Planetary Science

Why No Clay Up North?

+ See all authors and affiliations

Science  21 Oct 2011:
Vol. 334, Issue 6054, pp. 290
DOI: 10.1126/science.334.6054.290-b
CREDIT: FOTOSEARCH

The surface of Mars can be divided into two major regions: the northern lowlands and the southern highlands. The lowlands, covering around 1/3 of the planet, are thought to have once been the site of an ancient, great northern ocean. However, this hypothesis is at odds with the record of the presence of clay deposits. These sediments, whose formation requires the presence of liquid water, are widespread in the southern highlands but very scarcely distributed in the northern lowlands. Using a climate model, Fairén et al. determined the surface temperatures on early Mars, assuming a southern supercontinent and a northern ocean. The model temperatures imply that the northern ocean would have had to be a glacial ocean similar to the seas in Earth's polar regions. Calculations of the rate of clay formation at subzero temperatures support the lack of clays in the northern low-lands, because their formation would have been inhibited at those cold temperatures. Moreover, the presence of glaciers surrounding the northern ocean would have limited the transport of continental sediments into the ocean, as is the case in the Arctic and Antarctic coastal regions of Earth.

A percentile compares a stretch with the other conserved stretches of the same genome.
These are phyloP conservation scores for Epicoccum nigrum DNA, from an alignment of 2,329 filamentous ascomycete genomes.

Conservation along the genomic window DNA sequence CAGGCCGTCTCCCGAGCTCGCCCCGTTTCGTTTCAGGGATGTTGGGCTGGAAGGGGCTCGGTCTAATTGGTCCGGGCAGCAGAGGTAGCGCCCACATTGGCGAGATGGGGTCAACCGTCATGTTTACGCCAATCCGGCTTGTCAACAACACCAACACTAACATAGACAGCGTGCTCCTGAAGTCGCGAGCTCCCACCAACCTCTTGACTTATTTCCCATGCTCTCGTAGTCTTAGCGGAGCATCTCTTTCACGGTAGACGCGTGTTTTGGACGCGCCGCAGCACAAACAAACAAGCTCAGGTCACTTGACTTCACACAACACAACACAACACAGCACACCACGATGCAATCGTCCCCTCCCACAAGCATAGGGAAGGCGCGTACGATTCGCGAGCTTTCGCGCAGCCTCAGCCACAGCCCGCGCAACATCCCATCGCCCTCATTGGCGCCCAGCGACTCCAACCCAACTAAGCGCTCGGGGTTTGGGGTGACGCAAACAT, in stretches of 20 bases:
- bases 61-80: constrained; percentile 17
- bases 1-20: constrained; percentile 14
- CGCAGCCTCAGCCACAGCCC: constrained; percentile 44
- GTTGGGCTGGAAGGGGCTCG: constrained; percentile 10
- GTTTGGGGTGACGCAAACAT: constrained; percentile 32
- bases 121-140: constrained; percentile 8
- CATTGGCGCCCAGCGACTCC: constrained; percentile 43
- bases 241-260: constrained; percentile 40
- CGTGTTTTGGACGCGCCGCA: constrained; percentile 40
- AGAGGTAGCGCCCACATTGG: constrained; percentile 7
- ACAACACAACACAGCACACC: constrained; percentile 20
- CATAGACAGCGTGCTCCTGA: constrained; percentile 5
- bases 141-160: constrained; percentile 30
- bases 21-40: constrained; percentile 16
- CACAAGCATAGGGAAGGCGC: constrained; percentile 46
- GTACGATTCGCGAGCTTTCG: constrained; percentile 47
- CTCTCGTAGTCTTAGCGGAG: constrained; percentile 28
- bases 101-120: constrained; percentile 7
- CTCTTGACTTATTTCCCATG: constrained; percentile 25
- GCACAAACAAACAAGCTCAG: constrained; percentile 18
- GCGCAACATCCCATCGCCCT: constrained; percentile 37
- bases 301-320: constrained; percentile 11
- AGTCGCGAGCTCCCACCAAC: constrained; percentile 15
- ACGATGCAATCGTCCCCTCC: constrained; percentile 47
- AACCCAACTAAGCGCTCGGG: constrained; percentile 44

Nat. Geosci. 4, 667 (2011).

Navigate This Article